The nature of the Soviet leadership was also far different from that of Iraq. While we in the West are accustomed to thinking of the Soviet leader as a single strongman, the reality was not that simple. The leadership of the USSR was split among three powerful institutions: The Communist Party, the Army, and the Security Services, each of which was represented in the central committee of the Politburo. Indeed, much of Soviet history is the story of struggle among these three power bases. After Stalin's death, the USSR's leader was constrained by having to satisfy each of these three power bases in the Soviet leadership. When Khrushchev failed to do so, he was ousted by the Politburo and replaced with Brezhnev. Leadership in the USSR, therefore, was somewhat oligarchic, at least to the extent that the General Secretary had to satisfy the central membership of the Politburo.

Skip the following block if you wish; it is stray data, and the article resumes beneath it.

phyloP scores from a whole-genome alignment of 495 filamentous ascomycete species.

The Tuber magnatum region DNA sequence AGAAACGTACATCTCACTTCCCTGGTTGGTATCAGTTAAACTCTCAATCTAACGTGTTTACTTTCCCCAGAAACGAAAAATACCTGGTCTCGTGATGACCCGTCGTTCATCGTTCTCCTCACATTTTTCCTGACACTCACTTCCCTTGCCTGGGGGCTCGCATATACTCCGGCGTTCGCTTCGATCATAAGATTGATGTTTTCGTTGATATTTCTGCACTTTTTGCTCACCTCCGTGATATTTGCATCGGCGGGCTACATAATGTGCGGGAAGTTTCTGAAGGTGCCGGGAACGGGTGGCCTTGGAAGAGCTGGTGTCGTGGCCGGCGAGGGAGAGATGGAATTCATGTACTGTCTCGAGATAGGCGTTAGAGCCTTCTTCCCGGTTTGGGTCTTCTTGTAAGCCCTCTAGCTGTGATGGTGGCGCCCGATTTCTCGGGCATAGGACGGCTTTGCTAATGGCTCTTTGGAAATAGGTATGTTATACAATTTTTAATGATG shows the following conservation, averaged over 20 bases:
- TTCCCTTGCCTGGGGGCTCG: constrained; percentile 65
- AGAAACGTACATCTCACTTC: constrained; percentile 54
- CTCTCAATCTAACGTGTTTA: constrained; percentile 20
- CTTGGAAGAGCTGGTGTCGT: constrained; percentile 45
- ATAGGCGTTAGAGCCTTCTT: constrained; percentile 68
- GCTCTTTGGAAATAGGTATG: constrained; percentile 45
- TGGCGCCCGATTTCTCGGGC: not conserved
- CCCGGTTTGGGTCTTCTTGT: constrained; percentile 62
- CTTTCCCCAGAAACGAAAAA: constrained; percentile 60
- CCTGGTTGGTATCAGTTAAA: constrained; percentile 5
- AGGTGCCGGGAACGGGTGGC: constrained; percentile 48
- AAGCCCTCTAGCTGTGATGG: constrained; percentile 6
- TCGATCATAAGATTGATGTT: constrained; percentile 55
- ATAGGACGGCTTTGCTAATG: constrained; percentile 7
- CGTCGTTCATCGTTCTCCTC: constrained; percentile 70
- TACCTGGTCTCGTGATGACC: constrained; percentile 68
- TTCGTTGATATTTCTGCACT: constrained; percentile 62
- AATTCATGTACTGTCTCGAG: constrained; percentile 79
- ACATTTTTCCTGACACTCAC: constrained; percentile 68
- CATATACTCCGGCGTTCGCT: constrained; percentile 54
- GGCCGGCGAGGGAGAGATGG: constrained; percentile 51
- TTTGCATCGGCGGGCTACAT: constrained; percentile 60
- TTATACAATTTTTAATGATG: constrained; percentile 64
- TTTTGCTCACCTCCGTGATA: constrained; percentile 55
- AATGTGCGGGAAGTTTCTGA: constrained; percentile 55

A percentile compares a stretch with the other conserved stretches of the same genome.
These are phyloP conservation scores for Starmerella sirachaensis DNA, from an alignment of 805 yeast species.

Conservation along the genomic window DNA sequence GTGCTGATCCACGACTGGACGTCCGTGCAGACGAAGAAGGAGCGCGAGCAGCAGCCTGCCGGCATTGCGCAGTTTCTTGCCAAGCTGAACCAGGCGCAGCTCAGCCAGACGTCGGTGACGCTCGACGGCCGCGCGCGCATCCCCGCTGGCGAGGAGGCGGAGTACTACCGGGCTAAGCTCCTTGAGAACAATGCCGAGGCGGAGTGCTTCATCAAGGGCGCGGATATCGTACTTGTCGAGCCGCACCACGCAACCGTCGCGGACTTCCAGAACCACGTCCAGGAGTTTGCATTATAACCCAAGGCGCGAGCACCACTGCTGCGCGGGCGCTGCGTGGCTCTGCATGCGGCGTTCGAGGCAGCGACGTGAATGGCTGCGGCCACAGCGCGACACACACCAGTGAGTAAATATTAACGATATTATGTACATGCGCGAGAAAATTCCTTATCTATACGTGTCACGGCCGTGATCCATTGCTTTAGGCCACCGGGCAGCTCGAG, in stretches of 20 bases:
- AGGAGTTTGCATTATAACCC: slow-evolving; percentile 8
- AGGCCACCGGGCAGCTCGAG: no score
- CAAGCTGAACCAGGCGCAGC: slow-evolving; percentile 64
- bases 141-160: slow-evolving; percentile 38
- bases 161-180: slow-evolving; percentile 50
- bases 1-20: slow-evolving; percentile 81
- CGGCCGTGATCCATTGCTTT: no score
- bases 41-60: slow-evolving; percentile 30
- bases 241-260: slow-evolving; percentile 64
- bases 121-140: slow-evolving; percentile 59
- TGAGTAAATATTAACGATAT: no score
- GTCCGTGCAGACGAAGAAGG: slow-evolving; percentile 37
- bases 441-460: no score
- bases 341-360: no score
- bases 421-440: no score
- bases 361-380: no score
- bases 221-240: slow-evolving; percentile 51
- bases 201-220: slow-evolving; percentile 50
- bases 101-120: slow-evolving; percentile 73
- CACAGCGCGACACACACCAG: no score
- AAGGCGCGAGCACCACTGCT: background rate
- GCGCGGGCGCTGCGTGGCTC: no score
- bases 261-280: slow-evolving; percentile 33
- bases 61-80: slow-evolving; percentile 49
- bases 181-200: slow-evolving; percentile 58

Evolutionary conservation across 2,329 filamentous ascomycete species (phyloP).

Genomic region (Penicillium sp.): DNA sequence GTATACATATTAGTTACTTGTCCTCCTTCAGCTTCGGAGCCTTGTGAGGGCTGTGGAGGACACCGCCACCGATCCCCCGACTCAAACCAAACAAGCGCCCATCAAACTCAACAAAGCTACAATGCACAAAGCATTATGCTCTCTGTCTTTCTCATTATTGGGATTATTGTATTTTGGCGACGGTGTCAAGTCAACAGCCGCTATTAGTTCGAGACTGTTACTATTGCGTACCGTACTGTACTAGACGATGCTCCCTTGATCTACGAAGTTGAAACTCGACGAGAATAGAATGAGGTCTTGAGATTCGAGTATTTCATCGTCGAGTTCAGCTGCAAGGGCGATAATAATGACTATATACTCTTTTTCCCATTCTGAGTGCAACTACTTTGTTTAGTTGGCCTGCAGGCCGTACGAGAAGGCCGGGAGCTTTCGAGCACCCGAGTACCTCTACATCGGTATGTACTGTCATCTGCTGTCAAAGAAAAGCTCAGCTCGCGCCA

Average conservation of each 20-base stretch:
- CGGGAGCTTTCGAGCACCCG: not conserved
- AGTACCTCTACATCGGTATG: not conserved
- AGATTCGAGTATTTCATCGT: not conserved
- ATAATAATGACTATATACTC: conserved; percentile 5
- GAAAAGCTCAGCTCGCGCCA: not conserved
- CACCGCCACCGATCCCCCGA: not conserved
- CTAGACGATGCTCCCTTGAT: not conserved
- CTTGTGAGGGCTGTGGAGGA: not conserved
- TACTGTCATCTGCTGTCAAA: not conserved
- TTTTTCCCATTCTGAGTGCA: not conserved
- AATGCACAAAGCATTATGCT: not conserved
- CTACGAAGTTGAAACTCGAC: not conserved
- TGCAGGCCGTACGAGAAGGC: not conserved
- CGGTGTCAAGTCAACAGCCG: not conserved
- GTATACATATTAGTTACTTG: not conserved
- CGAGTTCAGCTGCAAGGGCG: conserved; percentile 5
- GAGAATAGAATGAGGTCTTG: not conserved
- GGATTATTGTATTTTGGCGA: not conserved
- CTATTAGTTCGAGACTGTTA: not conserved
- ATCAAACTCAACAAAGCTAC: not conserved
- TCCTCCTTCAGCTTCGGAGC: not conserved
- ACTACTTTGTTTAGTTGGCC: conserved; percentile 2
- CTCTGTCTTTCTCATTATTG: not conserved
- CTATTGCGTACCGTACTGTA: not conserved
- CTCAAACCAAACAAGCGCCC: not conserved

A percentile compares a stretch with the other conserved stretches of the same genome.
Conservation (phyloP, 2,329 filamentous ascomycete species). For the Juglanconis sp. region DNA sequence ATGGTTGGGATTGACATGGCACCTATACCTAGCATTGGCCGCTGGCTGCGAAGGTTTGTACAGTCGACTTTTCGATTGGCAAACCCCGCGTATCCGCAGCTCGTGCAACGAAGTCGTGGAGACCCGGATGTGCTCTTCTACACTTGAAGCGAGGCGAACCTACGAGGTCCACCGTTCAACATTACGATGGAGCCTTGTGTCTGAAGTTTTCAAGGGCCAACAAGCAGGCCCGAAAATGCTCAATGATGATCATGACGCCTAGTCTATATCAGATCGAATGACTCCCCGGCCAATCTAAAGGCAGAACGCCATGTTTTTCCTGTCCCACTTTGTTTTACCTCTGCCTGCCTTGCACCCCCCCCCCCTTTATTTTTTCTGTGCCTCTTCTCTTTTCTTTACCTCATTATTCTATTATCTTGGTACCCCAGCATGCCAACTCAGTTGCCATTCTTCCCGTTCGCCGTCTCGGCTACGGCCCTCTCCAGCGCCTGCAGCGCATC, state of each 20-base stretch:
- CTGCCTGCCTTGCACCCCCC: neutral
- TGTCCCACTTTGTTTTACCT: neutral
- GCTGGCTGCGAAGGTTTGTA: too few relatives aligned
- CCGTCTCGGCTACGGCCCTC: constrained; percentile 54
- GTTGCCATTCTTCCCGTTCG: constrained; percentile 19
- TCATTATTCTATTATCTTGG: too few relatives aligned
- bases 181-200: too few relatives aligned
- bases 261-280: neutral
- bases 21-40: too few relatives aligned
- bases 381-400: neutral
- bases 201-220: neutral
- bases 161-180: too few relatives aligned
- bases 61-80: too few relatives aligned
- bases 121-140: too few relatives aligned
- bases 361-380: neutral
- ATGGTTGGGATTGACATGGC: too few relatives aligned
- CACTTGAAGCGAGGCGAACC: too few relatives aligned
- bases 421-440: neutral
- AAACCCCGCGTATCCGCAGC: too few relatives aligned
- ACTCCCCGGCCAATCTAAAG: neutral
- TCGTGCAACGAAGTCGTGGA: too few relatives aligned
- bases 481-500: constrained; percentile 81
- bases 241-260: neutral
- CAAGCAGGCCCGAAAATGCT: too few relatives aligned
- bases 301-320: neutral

Containment could work on the USSR for two reasons. First, at the end of the day the USSR's inclination was to maintain the norms of international behavior, if for no other reason than they could hide behind such norms if it became necessary. Second, because the leadership of the USSR was to some degree collegial and oligarchic, multiple views could be expressed at the highest echelon of the leadership. More often than not, this meant that the leaders of the USSR made rational calculations about how far those norms could be stretched, and how far the West would let itself be pushed.

Saddam Hussein's Iraq, on the other hand, presents a very different picture. Whereas the Soviet leadership after Stalin prevented one person from having absolute power over the organs of the state, Iraq's leadership is concentrated in the hands of one man. Where the USSR's leadership could provide opposing viewpoints within the senior echelon of the Politburo, there is no Politburo in Iraq. This is not a very good regime to apply a policy of containment: Containment requires that the state being contained is capable of acting in a rational manner.